What’s clear from the film is that Reay has choice. He doesn’t identify with “the homeless” at all, thinking of his situation as a desperate but deliberate way to save money. In his younger days, he wanted to travel the world, so he didn’t hesitate to accept $30,000 for leaving his longtime apartment in a gentrifying neighborhood. Stability seems never to have been a large part of this man’s life, and he’s always sought adventure. For him, this adventure presents few risks. He knows a guy whose roof he can stay on; he can afford to shower and store belongings at the Y and to brush his teeth with Poland Spring at a public men’s room.

But he doesn’t have to beg for money or to interact with anyone who isn’t more well off than he is. After refusing to stay in a hostel due to fear of spreading bed bugs, Reay made the choice to move around of his own accord, taking advantage of connections. He may not live with a roof over his head, but he spends the majority of his time schmoozing with fashion models and staying in shape for his gigs as a film extra. While the circumstances of his homelessness are unfortunate, they never feel permanent or accidental, as he never identifies himself by those circumstances. He identifies himself—and presents himself to everyone, friends and employers alike—as the same, as “us” and not “other,” as someone you’d never worry didn’t get along among the New York well-to-do just as well as everyone else.

A profound loneliness permeates Homme Less. One can’t help sympathizing with Reay, even though he also comes across as a deeply self-involved person whose comfort with dishonesty and criminality coalesce remarkably easily with his insistence on dressing only in posh suits and never revealing any sense of being disheveled. Reay survives through the convenience of his homelessness; he saves money, keeps up his looks, maintains connections, and manages to pay for just enough extravagance to keep him going. He bears no resemblance, and shows no relation, to the widespread and varied homeless population that isn’t featured in a two-year, one-on-one documentary exposé. That’s likely the point, and it allows the film to become fully animated and intriguing within its constraints. The underlying sadness of the film stems from the realization that, even though Reay is lucky not to have to be defined by his homelessness, he barely exists in any honest capacity beyond his constant clinging to a masked reality. Yet this also means that the film serves as yet another reminder of what it means to be a member of a certain population for whom temporary homelessness becomes fodder for an instantly watchable, narrow-lensed independent film, rather than a determination of the rest of one’s life. For those not represented by Reay’s single silhouette, the film may only emphasize their continued lack of an audience.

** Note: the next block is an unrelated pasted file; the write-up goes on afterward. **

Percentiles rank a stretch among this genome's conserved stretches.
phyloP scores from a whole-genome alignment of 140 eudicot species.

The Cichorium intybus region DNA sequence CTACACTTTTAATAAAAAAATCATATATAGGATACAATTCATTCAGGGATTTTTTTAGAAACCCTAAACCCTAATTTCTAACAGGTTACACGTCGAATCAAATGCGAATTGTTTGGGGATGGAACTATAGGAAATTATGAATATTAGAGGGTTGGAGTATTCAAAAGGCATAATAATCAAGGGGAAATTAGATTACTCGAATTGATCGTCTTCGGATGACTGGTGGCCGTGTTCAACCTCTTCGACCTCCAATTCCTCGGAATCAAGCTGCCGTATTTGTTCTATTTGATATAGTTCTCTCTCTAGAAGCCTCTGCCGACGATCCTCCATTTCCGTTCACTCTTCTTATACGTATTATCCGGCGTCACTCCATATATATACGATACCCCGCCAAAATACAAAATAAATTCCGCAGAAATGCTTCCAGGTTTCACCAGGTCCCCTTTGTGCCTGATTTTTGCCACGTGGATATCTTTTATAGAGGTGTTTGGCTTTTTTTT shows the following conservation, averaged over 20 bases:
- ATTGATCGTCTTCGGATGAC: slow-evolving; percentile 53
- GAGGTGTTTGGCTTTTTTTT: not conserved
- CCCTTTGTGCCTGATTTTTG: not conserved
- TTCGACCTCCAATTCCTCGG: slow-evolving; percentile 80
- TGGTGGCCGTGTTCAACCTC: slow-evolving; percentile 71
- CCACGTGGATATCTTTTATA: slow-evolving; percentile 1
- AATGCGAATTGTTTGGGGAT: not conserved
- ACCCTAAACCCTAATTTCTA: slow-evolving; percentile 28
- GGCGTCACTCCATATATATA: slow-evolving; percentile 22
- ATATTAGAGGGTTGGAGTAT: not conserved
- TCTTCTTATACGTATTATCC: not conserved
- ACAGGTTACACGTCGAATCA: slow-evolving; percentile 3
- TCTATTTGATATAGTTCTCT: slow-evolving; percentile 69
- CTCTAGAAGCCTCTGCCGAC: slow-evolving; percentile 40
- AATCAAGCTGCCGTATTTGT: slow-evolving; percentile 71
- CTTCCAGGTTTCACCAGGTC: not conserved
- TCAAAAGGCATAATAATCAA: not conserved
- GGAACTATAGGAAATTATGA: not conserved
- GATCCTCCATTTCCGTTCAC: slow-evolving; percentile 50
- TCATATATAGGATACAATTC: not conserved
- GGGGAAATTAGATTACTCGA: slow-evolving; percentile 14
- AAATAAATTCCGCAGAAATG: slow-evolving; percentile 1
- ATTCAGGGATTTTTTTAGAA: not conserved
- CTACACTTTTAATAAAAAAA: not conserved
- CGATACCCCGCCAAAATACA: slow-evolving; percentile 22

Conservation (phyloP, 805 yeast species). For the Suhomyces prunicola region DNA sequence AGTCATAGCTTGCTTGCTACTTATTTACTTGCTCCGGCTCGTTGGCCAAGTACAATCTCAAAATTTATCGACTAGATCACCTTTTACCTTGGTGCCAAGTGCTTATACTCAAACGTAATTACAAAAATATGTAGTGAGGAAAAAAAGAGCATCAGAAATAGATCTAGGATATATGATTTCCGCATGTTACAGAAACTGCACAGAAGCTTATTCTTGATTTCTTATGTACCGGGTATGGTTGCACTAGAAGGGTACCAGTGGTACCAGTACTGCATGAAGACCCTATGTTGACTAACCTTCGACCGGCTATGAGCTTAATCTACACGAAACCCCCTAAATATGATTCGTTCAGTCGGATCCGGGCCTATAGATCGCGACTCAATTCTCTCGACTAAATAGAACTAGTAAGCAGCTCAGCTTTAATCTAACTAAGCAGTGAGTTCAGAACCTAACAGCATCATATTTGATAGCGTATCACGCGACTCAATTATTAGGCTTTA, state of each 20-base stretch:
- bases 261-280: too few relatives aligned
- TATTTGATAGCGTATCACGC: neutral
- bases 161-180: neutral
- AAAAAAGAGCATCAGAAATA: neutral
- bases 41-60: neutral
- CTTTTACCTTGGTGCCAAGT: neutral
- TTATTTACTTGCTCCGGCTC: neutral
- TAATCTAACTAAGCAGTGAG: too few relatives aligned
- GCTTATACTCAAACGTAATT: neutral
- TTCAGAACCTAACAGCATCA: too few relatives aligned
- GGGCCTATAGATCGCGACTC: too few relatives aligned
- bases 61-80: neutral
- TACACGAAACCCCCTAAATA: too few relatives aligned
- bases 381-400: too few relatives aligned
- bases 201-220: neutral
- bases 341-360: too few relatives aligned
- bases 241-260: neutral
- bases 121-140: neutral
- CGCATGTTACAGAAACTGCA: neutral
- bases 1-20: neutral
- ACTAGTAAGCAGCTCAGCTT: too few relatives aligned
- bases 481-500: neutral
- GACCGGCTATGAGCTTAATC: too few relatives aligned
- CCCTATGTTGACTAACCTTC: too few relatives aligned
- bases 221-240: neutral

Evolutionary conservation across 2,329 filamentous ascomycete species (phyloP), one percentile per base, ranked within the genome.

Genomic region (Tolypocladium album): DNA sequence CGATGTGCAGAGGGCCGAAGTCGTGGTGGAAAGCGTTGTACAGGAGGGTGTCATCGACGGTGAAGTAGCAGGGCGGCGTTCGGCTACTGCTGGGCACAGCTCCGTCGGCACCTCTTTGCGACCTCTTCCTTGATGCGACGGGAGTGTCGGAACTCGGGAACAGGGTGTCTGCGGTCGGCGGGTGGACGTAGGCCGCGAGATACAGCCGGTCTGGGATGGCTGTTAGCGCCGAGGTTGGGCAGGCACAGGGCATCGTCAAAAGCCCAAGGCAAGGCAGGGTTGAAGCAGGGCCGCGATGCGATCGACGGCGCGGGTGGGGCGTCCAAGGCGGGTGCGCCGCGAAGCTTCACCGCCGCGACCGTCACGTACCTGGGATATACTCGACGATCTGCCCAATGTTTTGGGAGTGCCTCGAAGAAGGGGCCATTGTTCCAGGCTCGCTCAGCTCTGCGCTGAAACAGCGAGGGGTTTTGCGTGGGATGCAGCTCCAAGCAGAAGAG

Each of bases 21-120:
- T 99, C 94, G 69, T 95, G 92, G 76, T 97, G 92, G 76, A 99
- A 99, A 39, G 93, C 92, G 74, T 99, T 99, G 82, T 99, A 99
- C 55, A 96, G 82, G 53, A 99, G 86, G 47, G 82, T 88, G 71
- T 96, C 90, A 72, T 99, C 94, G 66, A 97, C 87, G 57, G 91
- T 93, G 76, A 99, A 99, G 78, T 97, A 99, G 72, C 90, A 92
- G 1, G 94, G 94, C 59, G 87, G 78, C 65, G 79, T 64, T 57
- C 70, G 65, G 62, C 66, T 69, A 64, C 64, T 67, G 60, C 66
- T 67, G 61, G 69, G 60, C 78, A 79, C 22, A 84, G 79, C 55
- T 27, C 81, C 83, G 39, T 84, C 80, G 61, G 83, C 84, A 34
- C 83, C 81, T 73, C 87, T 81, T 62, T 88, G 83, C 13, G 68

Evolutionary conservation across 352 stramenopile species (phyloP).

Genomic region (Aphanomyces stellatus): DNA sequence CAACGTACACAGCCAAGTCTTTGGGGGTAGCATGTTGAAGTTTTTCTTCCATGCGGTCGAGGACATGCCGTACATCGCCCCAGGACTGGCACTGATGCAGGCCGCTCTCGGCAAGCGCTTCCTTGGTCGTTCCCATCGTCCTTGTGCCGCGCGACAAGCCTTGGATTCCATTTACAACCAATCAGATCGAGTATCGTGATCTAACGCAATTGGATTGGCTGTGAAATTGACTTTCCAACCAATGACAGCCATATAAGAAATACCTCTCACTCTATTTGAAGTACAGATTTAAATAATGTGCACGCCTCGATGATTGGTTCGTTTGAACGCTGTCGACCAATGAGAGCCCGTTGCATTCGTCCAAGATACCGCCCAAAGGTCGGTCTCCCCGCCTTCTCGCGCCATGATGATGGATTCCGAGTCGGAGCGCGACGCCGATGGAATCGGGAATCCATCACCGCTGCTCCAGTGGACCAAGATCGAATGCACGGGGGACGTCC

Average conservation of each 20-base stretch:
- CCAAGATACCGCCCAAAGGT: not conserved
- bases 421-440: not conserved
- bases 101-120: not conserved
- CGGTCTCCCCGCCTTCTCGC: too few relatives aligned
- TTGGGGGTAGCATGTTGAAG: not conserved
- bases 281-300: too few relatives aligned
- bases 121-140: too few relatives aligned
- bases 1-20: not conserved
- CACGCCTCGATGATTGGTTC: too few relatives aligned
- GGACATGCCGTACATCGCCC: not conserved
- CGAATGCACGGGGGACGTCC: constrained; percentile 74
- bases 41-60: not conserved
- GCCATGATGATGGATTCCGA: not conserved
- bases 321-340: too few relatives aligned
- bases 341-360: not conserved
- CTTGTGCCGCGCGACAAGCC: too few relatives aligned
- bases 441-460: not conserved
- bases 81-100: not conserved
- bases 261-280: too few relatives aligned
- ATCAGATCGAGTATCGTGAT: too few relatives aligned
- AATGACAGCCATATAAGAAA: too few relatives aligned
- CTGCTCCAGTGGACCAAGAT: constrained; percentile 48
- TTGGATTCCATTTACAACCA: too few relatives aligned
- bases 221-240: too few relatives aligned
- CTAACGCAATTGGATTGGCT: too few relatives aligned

6/10

 

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Emily Ambash is a writer, arts marketer, web designer, and deep sleeper with a penchant for thought-provoking TV shows and films. She has a BA in English and Theater from Bryn Mawr College and a MS in Arts Administration from Drexel University. She also has three seasons of "Punky Brewster" on DVD and a strong attachment to puppies. Originally from Boston, Emily currently lives outside of Philadelphia. She apologizes now (but insincerely) if you dislike the Oxford comma.